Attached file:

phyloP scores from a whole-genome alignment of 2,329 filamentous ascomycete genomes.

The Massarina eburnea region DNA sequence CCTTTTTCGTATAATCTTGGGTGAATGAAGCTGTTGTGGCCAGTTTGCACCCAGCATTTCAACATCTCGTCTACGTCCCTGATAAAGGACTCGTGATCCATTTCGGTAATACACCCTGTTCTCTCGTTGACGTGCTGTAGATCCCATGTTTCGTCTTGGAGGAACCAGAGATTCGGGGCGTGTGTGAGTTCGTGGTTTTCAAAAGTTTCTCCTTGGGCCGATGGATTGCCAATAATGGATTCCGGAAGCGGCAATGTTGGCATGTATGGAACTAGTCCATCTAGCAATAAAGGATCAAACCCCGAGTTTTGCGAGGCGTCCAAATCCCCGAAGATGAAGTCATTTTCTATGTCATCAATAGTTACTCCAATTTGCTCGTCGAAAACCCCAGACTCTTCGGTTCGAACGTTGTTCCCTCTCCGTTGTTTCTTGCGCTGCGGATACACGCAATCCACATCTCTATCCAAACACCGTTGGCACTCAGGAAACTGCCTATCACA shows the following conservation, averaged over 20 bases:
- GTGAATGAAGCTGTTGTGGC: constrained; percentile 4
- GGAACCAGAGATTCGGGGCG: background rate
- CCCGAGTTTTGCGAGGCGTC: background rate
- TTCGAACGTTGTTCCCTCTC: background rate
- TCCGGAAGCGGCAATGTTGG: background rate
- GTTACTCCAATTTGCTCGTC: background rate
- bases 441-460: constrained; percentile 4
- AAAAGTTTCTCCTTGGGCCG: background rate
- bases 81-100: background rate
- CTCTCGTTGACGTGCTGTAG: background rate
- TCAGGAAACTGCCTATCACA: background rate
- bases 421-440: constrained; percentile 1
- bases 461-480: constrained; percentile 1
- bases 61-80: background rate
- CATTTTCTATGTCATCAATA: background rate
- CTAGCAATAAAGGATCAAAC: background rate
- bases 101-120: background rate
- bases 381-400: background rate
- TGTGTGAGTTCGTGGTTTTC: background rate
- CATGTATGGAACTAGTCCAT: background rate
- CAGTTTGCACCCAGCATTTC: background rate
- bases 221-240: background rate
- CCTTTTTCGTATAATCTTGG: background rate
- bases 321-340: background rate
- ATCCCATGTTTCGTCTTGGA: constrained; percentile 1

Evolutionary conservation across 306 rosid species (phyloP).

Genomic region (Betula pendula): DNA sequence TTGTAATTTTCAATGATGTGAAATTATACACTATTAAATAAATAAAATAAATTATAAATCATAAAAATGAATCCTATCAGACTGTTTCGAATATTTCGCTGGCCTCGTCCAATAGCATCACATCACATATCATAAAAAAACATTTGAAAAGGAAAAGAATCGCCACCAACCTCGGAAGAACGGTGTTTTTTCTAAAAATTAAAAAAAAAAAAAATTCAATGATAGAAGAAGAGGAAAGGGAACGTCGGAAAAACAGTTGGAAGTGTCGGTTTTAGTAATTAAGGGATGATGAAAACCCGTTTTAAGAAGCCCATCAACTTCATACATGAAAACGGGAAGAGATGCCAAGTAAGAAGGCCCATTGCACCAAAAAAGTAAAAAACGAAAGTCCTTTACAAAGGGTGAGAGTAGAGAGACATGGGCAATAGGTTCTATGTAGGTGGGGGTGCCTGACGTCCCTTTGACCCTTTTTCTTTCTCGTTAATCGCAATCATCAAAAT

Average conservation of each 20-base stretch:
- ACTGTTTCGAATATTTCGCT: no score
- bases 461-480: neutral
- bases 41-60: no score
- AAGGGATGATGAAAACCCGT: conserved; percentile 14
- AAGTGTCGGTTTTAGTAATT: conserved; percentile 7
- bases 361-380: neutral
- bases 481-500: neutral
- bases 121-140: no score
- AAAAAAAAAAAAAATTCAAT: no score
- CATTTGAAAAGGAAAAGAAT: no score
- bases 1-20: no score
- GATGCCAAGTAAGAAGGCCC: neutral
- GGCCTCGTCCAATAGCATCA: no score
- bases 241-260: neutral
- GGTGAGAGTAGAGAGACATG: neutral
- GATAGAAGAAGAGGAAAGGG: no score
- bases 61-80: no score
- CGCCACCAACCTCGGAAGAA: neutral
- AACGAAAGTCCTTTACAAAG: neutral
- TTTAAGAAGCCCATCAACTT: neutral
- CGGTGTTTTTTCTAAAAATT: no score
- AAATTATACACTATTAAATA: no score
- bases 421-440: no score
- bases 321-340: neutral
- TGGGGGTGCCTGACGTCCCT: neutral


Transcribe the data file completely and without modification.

phyloP scores from a whole-genome alignment of 2,329 filamentous ascomycete genomes.

The Massarina eburnea region DNA sequence CCTTTTTCGTATAATCTTGGGTGAATGAAGCTGTTGTGGCCAGTTTGCACCCAGCATTTCAACATCTCGTCTACGTCCCTGATAAAGGACTCGTGATCCATTTCGGTAATACACCCTGTTCTCTCGTTGACGTGCTGTAGATCCCATGTTTCGTCTTGGAGGAACCAGAGATTCGGGGCGTGTGTGAGTTCGTGGTTTTCAAAAGTTTCTCCTTGGGCCGATGGATTGCCAATAATGGATTCCGGAAGCGGCAATGTTGGCATGTATGGAACTAGTCCATCTAGCAATAAAGGATCAAACCCCGAGTTTTGCGAGGCGTCCAAATCCCCGAAGATGAAGTCATTTTCTATGTCATCAATAGTTACTCCAATTTGCTCGTCGAAAACCCCAGACTCTTCGGTTCGAACGTTGTTCCCTCTCCGTTGTTTCTTGCGCTGCGGATACACGCAATCCACATCTCTATCCAAACACCGTTGGCACTCAGGAAACTGCCTATCACA shows the following conservation, averaged over 20 bases:
- GTGAATGAAGCTGTTGTGGC: constrained; percentile 4
- GGAACCAGAGATTCGGGGCG: background rate
- CCCGAGTTTTGCGAGGCGTC: background rate
- TTCGAACGTTGTTCCCTCTC: background rate
- TCCGGAAGCGGCAATGTTGG: background rate
- GTTACTCCAATTTGCTCGTC: background rate
- bases 441-460: constrained; percentile 4
- AAAAGTTTCTCCTTGGGCCG: background rate
- bases 81-100: background rate
- CTCTCGTTGACGTGCTGTAG: background rate
- TCAGGAAACTGCCTATCACA: background rate
- bases 421-440: constrained; percentile 1
- bases 461-480: constrained; percentile 1
- bases 61-80: background rate
- CATTTTCTATGTCATCAATA: background rate
- CTAGCAATAAAGGATCAAAC: background rate
- bases 101-120: background rate
- bases 381-400: background rate
- TGTGTGAGTTCGTGGTTTTC: background rate
- CATGTATGGAACTAGTCCAT: background rate
- CAGTTTGCACCCAGCATTTC: background rate
- bases 221-240: background rate
- CCTTTTTCGTATAATCTTGG: background rate
- bases 321-340: background rate
- ATCCCATGTTTCGTCTTGGA: constrained; percentile 1

Evolutionary conservation across 306 rosid species (phyloP).

Genomic region (Betula pendula): DNA sequence TTGTAATTTTCAATGATGTGAAATTATACACTATTAAATAAATAAAATAAATTATAAATCATAAAAATGAATCCTATCAGACTGTTTCGAATATTTCGCTGGCCTCGTCCAATAGCATCACATCACATATCATAAAAAAACATTTGAAAAGGAAAAGAATCGCCACCAACCTCGGAAGAACGGTGTTTTTTCTAAAAATTAAAAAAAAAAAAAATTCAATGATAGAAGAAGAGGAAAGGGAACGTCGGAAAAACAGTTGGAAGTGTCGGTTTTAGTAATTAAGGGATGATGAAAACCCGTTTTAAGAAGCCCATCAACTTCATACATGAAAACGGGAAGAGATGCCAAGTAAGAAGGCCCATTGCACCAAAAAAGTAAAAAACGAAAGTCCTTTACAAAGGGTGAGAGTAGAGAGACATGGGCAATAGGTTCTATGTAGGTGGGGGTGCCTGACGTCCCTTTGACCCTTTTTCTTTCTCGTTAATCGCAATCATCAAAAT

Average conservation of each 20-base stretch:
- ACTGTTTCGAATATTTCGCT: no score
- bases 461-480: neutral
- bases 41-60: no score
- AAGGGATGATGAAAACCCGT: conserved; percentile 14
- AAGTGTCGGTTTTAGTAATT: conserved; percentile 7
- bases 361-380: neutral
- bases 481-500: neutral
- bases 121-140: no score
- AAAAAAAAAAAAAATTCAAT: no score
- CATTTGAAAAGGAAAAGAAT: no score
- bases 1-20: no score
- GATGCCAAGTAAGAAGGCCC: neutral
- GGCCTCGTCCAATAGCATCA: no score
- bases 241-260: neutral
- GGTGAGAGTAGAGAGACATG: neutral
- GATAGAAGAAGAGGAAAGGG: no score
- bases 61-80: no score
- CGCCACCAACCTCGGAAGAA: neutral
- AACGAAAGTCCTTTACAAAG: neutral
- TTTAAGAAGCCCATCAACTT: neutral
- CGGTGTTTTTTCTAAAAATT: no score
- AAATTATACACTATTAAATA: no score
- bases 421-440: no score
- bases 321-340: neutral
- TGGGGGTGCCTGACGTCCCT: neutral